Cloning Company Claims to Have Made Ethical Embryonic Stem Cells

Bioethics   |   Steven Ertelt   |   Jan 10, 2008   |   9:00AM   |   WASHINGTON, DC

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by Steven Ertelt Editor
January 10,

Washington, DC ( — A cloning company that claimed last year to have created a new process of obtaining embryonic stem cells without destroying human embryos said Thursday that it has grown five batches of the cells. However, a leading bioethicist says the claims that the process is moral or ethical doesn’t square with the facts.

Advanced Cell Technology first revealed the process in an August 2006 paper in Nature, which described removing one cell from an embryo to create the stem cells without taking human life.

The process is much different from the cell reprogramming technique pro-life advocates have hailed as an ethical alternative to embryonic stem cell research.

However, the company was later exposed for misleading reporters in press releases about the paper by claiming that none of the embryos were destroyed when none of them survived the process.

The Senate eventually held a hearing on the dubious claims, where a top ACT official was berated by lawmakers who back the grisly research. The company later threatened and others with lawsuits after ACT was exposed.

Today, ACT said its preimplantation genetic diagnosis process had created more embryonic stem cells from the cells taken from the unborn children.

"This is a working technology that exists here and now," Robert Lanza, ACT’s scientific director, told Reuters in an email. "It could be used to increase the number of stem cell lines available to federal researchers immediately."

However, Dr. David Prentice of the Family Research Council told that ACT’s process "still does not meet the ethical threshhold" because "there is significant risk of harm to the embryo by this technique."

Prentice, a former biology professor at Indiana State University, said Lanza’s company continues to mislead the media with claims that the process doesn’t harm unborn children.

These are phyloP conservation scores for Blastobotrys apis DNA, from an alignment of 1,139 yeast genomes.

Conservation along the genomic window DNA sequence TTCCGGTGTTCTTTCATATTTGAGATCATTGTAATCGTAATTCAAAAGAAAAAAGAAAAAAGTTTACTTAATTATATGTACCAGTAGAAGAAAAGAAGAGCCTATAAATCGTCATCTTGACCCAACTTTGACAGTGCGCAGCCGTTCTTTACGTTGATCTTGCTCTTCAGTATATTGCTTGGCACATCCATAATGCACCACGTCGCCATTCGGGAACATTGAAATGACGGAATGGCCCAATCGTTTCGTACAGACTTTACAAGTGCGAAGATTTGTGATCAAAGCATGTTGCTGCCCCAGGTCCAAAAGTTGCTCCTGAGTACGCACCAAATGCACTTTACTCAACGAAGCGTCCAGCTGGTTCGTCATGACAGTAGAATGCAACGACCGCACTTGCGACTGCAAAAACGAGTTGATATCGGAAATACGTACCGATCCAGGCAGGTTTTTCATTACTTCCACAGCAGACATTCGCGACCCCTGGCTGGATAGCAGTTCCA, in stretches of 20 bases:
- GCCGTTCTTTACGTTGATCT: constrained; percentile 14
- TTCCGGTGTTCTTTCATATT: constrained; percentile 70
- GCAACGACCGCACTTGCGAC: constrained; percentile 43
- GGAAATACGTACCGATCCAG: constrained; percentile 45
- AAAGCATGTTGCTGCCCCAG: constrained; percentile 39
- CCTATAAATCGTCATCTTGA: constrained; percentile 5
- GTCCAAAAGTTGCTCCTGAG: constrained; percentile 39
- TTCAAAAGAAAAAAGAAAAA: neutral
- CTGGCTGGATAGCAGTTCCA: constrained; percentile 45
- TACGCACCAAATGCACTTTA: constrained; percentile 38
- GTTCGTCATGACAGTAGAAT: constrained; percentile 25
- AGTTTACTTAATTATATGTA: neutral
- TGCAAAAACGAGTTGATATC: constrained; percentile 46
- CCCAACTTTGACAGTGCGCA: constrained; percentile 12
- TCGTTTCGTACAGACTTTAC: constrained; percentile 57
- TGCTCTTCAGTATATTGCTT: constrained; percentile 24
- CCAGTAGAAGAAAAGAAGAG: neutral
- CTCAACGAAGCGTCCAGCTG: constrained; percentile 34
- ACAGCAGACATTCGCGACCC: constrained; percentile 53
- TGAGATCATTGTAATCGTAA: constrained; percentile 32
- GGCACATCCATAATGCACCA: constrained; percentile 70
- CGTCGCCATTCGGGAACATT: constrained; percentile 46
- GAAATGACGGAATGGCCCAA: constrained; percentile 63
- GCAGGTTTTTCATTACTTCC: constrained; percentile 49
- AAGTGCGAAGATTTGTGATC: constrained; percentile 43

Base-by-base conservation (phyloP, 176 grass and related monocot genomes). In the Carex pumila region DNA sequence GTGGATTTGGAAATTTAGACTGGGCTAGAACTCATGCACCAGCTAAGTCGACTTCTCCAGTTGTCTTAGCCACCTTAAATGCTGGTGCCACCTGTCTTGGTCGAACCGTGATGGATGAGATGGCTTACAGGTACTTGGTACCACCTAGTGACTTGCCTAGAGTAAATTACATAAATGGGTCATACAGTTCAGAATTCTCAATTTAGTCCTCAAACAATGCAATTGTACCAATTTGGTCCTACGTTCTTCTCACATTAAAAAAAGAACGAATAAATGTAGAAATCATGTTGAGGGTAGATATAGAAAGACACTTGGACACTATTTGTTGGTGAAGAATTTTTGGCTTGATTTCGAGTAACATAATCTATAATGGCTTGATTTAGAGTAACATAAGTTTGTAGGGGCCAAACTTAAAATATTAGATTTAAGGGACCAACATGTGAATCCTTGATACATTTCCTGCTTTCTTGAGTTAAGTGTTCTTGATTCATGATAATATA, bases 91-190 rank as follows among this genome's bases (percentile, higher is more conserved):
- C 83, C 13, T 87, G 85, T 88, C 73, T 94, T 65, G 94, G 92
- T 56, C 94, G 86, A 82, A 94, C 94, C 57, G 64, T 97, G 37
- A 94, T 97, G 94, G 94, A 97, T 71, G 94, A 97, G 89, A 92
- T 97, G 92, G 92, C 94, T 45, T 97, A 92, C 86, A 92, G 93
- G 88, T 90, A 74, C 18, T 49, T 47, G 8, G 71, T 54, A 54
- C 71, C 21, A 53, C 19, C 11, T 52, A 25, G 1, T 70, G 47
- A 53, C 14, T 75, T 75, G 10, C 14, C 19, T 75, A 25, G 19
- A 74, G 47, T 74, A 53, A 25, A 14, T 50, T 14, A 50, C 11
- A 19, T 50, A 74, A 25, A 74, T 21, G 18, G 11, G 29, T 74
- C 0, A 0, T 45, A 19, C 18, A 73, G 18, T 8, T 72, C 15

"Not all of Lanza’s embryos survived, and those that did were not followed to birth, but only for a few days and then they were frozen," he said. "[Several] recent studies, including in the New England Journal of Medicine, have indicated that there is indeed risk of harm to the embryo."

This has led the American Society of Reproductive Medicine to recommend against the use of pre-implantation genetic diagnosis.

Lanza told Reuters that his supposed success in creating ethical embryonic stem cells should motivate President Bush to open up more taxpayer funding.

"I hope the president will act now and approve these stem cell lines quickly," he said. "If the White House approves this new methodology, researchers could effectively double or triple the number of stem cell lines available within a few months."

"Too many needless deaths continue to occur while this research is being held up," Lanza claimed.

But Prentice told, "As far as the funding question, no federal funds are given for in vitro fertilization or PGD, because of the risk of harm to the embryo; Lanza’s technique also would not qualify."

"The assertion that needless deaths continue to occur because this research is being held up is patently false," Prentice added.

"Honest embryonic stem cell research authorities have taken pains to point out that any treatments are decades away at best, and that is not because of ethical constraints but because of real problems with embryonic stem cells forming tumors, failing to make and sustain specialized cell types, and transplant rejection," he explained.